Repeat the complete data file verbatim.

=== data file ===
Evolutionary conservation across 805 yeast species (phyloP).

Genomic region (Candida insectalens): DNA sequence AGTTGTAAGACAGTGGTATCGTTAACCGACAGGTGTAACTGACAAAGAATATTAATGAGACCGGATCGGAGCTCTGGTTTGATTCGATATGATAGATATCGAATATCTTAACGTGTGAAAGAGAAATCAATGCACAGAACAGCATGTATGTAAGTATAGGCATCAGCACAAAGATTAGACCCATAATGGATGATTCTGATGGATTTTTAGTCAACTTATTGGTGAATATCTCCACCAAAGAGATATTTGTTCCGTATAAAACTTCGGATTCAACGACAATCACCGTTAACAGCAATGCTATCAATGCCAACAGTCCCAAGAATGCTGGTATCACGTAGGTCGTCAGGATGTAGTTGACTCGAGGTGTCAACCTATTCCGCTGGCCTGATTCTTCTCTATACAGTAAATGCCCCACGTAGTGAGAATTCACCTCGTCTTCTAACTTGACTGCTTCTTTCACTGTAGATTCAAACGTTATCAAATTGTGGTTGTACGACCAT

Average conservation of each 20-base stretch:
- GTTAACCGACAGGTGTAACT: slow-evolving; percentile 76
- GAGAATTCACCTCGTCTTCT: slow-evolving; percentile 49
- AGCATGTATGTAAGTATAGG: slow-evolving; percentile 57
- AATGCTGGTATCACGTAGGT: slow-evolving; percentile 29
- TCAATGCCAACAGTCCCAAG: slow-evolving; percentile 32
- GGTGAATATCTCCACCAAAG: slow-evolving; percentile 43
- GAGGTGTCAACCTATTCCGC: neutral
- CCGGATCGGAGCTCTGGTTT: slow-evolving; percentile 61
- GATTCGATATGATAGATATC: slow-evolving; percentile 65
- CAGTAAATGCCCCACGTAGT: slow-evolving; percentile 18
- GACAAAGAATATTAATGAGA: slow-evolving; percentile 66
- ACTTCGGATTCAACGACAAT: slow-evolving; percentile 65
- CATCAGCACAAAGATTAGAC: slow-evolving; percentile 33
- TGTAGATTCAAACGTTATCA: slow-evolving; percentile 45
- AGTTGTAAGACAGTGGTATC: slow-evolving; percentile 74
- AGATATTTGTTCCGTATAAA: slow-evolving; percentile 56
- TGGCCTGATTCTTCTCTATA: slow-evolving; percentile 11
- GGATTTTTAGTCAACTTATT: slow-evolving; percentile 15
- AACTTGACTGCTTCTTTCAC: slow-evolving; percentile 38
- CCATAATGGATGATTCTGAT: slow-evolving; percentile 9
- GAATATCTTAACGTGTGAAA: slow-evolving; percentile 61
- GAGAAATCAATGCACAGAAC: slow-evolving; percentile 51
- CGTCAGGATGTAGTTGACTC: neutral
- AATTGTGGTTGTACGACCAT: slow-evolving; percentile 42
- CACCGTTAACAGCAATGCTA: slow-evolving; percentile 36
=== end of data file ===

Evolutionary conservation across 805 yeast species (phyloP).

Genomic region (Candida insectalens): DNA sequence AGTTGTAAGACAGTGGTATCGTTAACCGACAGGTGTAACTGACAAAGAATATTAATGAGACCGGATCGGAGCTCTGGTTTGATTCGATATGATAGATATCGAATATCTTAACGTGTGAAAGAGAAATCAATGCACAGAACAGCATGTATGTAAGTATAGGCATCAGCACAAAGATTAGACCCATAATGGATGATTCTGATGGATTTTTAGTCAACTTATTGGTGAATATCTCCACCAAAGAGATATTTGTTCCGTATAAAACTTCGGATTCAACGACAATCACCGTTAACAGCAATGCTATCAATGCCAACAGTCCCAAGAATGCTGGTATCACGTAGGTCGTCAGGATGTAGTTGACTCGAGGTGTCAACCTATTCCGCTGGCCTGATTCTTCTCTATACAGTAAATGCCCCACGTAGTGAGAATTCACCTCGTCTTCTAACTTGACTGCTTCTTTCACTGTAGATTCAAACGTTATCAAATTGTGGTTGTACGACCAT

Average conservation of each 20-base stretch:
- GTTAACCGACAGGTGTAACT: slow-evolving; percentile 76
- GAGAATTCACCTCGTCTTCT: slow-evolving; percentile 49
- AGCATGTATGTAAGTATAGG: slow-evolving; percentile 57
- AATGCTGGTATCACGTAGGT: slow-evolving; percentile 29
- TCAATGCCAACAGTCCCAAG: slow-evolving; percentile 32
- GGTGAATATCTCCACCAAAG: slow-evolving; percentile 43
- GAGGTGTCAACCTATTCCGC: neutral
- CCGGATCGGAGCTCTGGTTT: slow-evolving; percentile 61
- GATTCGATATGATAGATATC: slow-evolving; percentile 65
- CAGTAAATGCCCCACGTAGT: slow-evolving; percentile 18
- GACAAAGAATATTAATGAGA: slow-evolving; percentile 66
- ACTTCGGATTCAACGACAAT: slow-evolving; percentile 65
- CATCAGCACAAAGATTAGAC: slow-evolving; percentile 33
- TGTAGATTCAAACGTTATCA: slow-evolving; percentile 45
- AGTTGTAAGACAGTGGTATC: slow-evolving; percentile 74
- AGATATTTGTTCCGTATAAA: slow-evolving; percentile 56
- TGGCCTGATTCTTCTCTATA: slow-evolving; percentile 11
- GGATTTTTAGTCAACTTATT: slow-evolving; percentile 15
- AACTTGACTGCTTCTTTCAC: slow-evolving; percentile 38
- CCATAATGGATGATTCTGAT: slow-evolving; percentile 9
- GAATATCTTAACGTGTGAAA: slow-evolving; percentile 61
- GAGAAATCAATGCACAGAAC: slow-evolving; percentile 51
- CGTCAGGATGTAGTTGACTC: neutral
- AATTGTGGTTGTACGACCAT: slow-evolving; percentile 42
- CACCGTTAACAGCAATGCTA: slow-evolving; percentile 36